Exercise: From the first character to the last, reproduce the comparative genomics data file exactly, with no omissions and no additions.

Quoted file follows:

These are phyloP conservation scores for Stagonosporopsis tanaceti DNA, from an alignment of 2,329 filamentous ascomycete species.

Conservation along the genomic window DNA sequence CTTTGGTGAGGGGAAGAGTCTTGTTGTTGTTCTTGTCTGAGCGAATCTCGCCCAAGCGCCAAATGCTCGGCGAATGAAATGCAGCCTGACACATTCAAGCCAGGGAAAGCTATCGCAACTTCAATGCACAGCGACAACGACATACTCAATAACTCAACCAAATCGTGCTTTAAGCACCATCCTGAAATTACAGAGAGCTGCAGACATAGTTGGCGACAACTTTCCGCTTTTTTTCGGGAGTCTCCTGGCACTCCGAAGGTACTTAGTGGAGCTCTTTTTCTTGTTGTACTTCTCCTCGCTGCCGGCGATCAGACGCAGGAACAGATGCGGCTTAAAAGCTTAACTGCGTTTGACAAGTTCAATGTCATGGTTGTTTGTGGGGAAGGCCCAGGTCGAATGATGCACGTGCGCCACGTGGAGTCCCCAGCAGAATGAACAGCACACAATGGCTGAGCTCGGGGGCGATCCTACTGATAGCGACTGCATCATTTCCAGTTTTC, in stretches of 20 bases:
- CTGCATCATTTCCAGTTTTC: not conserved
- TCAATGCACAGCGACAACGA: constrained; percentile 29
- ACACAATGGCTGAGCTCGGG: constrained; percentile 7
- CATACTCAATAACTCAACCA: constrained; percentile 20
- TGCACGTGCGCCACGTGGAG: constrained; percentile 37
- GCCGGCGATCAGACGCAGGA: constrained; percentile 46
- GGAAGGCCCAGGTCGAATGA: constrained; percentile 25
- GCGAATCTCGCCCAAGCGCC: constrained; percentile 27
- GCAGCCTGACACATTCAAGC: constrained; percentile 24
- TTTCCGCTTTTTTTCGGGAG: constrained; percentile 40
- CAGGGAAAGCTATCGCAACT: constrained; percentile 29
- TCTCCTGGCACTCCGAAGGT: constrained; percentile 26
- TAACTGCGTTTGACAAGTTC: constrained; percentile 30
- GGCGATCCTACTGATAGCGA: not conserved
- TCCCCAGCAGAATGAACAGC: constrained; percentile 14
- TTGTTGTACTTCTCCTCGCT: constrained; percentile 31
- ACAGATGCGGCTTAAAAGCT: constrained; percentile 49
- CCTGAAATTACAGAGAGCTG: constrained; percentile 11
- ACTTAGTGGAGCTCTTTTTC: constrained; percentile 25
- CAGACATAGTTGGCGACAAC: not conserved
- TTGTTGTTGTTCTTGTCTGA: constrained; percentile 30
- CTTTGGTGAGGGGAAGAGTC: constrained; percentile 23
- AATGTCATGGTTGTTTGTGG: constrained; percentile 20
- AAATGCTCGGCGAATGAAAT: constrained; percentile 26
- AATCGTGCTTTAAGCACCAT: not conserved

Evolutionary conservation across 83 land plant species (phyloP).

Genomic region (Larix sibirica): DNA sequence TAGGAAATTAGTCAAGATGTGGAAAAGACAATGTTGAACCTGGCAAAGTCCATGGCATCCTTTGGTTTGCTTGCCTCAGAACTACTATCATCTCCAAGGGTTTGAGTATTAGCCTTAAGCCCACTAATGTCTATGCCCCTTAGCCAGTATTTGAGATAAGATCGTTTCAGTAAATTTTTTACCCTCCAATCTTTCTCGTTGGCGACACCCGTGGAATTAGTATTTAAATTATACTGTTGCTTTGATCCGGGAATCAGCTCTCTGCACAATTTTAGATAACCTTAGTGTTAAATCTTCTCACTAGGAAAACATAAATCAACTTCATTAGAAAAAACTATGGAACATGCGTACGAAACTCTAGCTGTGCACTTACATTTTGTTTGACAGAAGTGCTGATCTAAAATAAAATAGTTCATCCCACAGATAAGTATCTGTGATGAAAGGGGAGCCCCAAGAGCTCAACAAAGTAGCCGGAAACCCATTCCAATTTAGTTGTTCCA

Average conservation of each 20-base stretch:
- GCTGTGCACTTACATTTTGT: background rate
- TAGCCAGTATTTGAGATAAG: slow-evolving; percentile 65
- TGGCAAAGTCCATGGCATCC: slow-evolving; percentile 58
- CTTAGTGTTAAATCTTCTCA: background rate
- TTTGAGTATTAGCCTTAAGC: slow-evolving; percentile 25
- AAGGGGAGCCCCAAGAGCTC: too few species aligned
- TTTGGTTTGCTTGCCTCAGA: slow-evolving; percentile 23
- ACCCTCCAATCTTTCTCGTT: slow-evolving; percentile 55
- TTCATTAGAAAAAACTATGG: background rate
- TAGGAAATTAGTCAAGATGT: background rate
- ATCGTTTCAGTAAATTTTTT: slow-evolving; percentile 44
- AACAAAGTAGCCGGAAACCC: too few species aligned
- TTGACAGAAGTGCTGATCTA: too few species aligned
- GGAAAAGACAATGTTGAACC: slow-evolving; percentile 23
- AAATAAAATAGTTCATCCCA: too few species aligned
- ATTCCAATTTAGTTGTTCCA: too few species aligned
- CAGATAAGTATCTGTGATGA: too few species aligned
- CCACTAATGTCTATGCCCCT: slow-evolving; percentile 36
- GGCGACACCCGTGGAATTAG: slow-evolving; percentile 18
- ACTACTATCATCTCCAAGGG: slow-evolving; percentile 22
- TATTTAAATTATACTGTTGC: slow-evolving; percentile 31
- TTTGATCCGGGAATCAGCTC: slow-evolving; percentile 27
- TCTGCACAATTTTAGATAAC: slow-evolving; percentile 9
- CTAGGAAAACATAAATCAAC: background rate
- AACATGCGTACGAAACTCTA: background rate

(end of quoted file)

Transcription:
These are phyloP conservation scores for Stagonosporopsis tanaceti DNA, from an alignment of 2,329 filamentous ascomycete species.

Conservation along the genomic window DNA sequence CTTTGGTGAGGGGAAGAGTCTTGTTGTTGTTCTTGTCTGAGCGAATCTCGCCCAAGCGCCAAATGCTCGGCGAATGAAATGCAGCCTGACACATTCAAGCCAGGGAAAGCTATCGCAACTTCAATGCACAGCGACAACGACATACTCAATAACTCAACCAAATCGTGCTTTAAGCACCATCCTGAAATTACAGAGAGCTGCAGACATAGTTGGCGACAACTTTCCGCTTTTTTTCGGGAGTCTCCTGGCACTCCGAAGGTACTTAGTGGAGCTCTTTTTCTTGTTGTACTTCTCCTCGCTGCCGGCGATCAGACGCAGGAACAGATGCGGCTTAAAAGCTTAACTGCGTTTGACAAGTTCAATGTCATGGTTGTTTGTGGGGAAGGCCCAGGTCGAATGATGCACGTGCGCCACGTGGAGTCCCCAGCAGAATGAACAGCACACAATGGCTGAGCTCGGGGGCGATCCTACTGATAGCGACTGCATCATTTCCAGTTTTC, in stretches of 20 bases:
- CTGCATCATTTCCAGTTTTC: not conserved
- TCAATGCACAGCGACAACGA: constrained; percentile 29
- ACACAATGGCTGAGCTCGGG: constrained; percentile 7
- CATACTCAATAACTCAACCA: constrained; percentile 20
- TGCACGTGCGCCACGTGGAG: constrained; percentile 37
- GCCGGCGATCAGACGCAGGA: constrained; percentile 46
- GGAAGGCCCAGGTCGAATGA: constrained; percentile 25
- GCGAATCTCGCCCAAGCGCC: constrained; percentile 27
- GCAGCCTGACACATTCAAGC: constrained; percentile 24
- TTTCCGCTTTTTTTCGGGAG: constrained; percentile 40
- CAGGGAAAGCTATCGCAACT: constrained; percentile 29
- TCTCCTGGCACTCCGAAGGT: constrained; percentile 26
- TAACTGCGTTTGACAAGTTC: constrained; percentile 30
- GGCGATCCTACTGATAGCGA: not conserved
- TCCCCAGCAGAATGAACAGC: constrained; percentile 14
- TTGTTGTACTTCTCCTCGCT: constrained; percentile 31
- ACAGATGCGGCTTAAAAGCT: constrained; percentile 49
- CCTGAAATTACAGAGAGCTG: constrained; percentile 11
- ACTTAGTGGAGCTCTTTTTC: constrained; percentile 25
- CAGACATAGTTGGCGACAAC: not conserved
- TTGTTGTTGTTCTTGTCTGA: constrained; percentile 30
- CTTTGGTGAGGGGAAGAGTC: constrained; percentile 23
- AATGTCATGGTTGTTTGTGG: constrained; percentile 20
- AAATGCTCGGCGAATGAAAT: constrained; percentile 26
- AATCGTGCTTTAAGCACCAT: not conserved

Evolutionary conservation across 83 land plant species (phyloP).

Genomic region (Larix sibirica): DNA sequence TAGGAAATTAGTCAAGATGTGGAAAAGACAATGTTGAACCTGGCAAAGTCCATGGCATCCTTTGGTTTGCTTGCCTCAGAACTACTATCATCTCCAAGGGTTTGAGTATTAGCCTTAAGCCCACTAATGTCTATGCCCCTTAGCCAGTATTTGAGATAAGATCGTTTCAGTAAATTTTTTACCCTCCAATCTTTCTCGTTGGCGACACCCGTGGAATTAGTATTTAAATTATACTGTTGCTTTGATCCGGGAATCAGCTCTCTGCACAATTTTAGATAACCTTAGTGTTAAATCTTCTCACTAGGAAAACATAAATCAACTTCATTAGAAAAAACTATGGAACATGCGTACGAAACTCTAGCTGTGCACTTACATTTTGTTTGACAGAAGTGCTGATCTAAAATAAAATAGTTCATCCCACAGATAAGTATCTGTGATGAAAGGGGAGCCCCAAGAGCTCAACAAAGTAGCCGGAAACCCATTCCAATTTAGTTGTTCCA

Average conservation of each 20-base stretch:
- GCTGTGCACTTACATTTTGT: background rate
- TAGCCAGTATTTGAGATAAG: slow-evolving; percentile 65
- TGGCAAAGTCCATGGCATCC: slow-evolving; percentile 58
- CTTAGTGTTAAATCTTCTCA: background rate
- TTTGAGTATTAGCCTTAAGC: slow-evolving; percentile 25
- AAGGGGAGCCCCAAGAGCTC: too few species aligned
- TTTGGTTTGCTTGCCTCAGA: slow-evolving; percentile 23
- ACCCTCCAATCTTTCTCGTT: slow-evolving; percentile 55
- TTCATTAGAAAAAACTATGG: background rate
- TAGGAAATTAGTCAAGATGT: background rate
- ATCGTTTCAGTAAATTTTTT: slow-evolving; percentile 44
- AACAAAGTAGCCGGAAACCC: too few species aligned
- TTGACAGAAGTGCTGATCTA: too few species aligned
- GGAAAAGACAATGTTGAACC: slow-evolving; percentile 23
- AAATAAAATAGTTCATCCCA: too few species aligned
- ATTCCAATTTAGTTGTTCCA: too few species aligned
- CAGATAAGTATCTGTGATGA: too few species aligned
- CCACTAATGTCTATGCCCCT: slow-evolving; percentile 36
- GGCGACACCCGTGGAATTAG: slow-evolving; percentile 18
- ACTACTATCATCTCCAAGGG: slow-evolving; percentile 22
- TATTTAAATTATACTGTTGC: slow-evolving; percentile 31
- TTTGATCCGGGAATCAGCTC: slow-evolving; percentile 27
- TCTGCACAATTTTAGATAAC: slow-evolving; percentile 9
- CTAGGAAAACATAAATCAAC: background rate
- AACATGCGTACGAAACTCTA: background rate